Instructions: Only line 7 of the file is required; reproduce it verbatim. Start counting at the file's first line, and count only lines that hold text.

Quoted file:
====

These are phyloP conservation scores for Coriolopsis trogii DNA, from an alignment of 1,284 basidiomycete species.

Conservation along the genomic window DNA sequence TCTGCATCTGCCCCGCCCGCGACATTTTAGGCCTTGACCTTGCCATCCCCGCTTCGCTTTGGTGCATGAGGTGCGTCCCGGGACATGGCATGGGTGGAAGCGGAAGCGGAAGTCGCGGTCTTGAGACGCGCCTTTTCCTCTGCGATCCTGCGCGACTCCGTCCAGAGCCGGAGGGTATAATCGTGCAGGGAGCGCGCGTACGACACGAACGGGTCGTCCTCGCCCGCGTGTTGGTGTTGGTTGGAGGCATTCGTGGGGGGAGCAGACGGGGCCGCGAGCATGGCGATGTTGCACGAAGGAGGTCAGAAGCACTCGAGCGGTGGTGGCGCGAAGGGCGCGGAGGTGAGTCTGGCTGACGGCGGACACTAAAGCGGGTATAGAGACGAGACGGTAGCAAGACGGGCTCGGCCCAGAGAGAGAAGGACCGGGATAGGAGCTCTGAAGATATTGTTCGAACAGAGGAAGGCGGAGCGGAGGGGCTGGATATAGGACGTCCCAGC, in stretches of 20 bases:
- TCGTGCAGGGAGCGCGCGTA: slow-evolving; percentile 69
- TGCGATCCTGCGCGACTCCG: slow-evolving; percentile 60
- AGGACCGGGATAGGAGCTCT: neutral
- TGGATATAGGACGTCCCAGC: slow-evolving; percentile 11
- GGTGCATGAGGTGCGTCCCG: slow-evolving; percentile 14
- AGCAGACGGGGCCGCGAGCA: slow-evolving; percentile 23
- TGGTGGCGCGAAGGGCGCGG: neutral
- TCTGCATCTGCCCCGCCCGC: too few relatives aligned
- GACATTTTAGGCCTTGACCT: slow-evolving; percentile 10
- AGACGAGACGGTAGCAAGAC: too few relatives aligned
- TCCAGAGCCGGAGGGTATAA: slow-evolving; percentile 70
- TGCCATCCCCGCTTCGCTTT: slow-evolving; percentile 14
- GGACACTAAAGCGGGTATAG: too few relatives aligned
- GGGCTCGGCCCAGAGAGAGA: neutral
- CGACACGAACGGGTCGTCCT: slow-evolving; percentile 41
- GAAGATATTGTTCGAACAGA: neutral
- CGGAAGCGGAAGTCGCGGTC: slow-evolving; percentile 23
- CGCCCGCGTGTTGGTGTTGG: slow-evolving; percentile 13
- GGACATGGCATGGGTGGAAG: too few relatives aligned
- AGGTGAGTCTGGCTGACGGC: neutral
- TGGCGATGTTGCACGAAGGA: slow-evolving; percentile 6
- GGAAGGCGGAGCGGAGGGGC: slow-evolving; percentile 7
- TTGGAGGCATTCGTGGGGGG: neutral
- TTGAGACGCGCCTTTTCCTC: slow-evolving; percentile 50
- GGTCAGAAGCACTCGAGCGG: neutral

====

- GGTGCATGAGGTGCGTCCCG: slow-evolving; percentile 14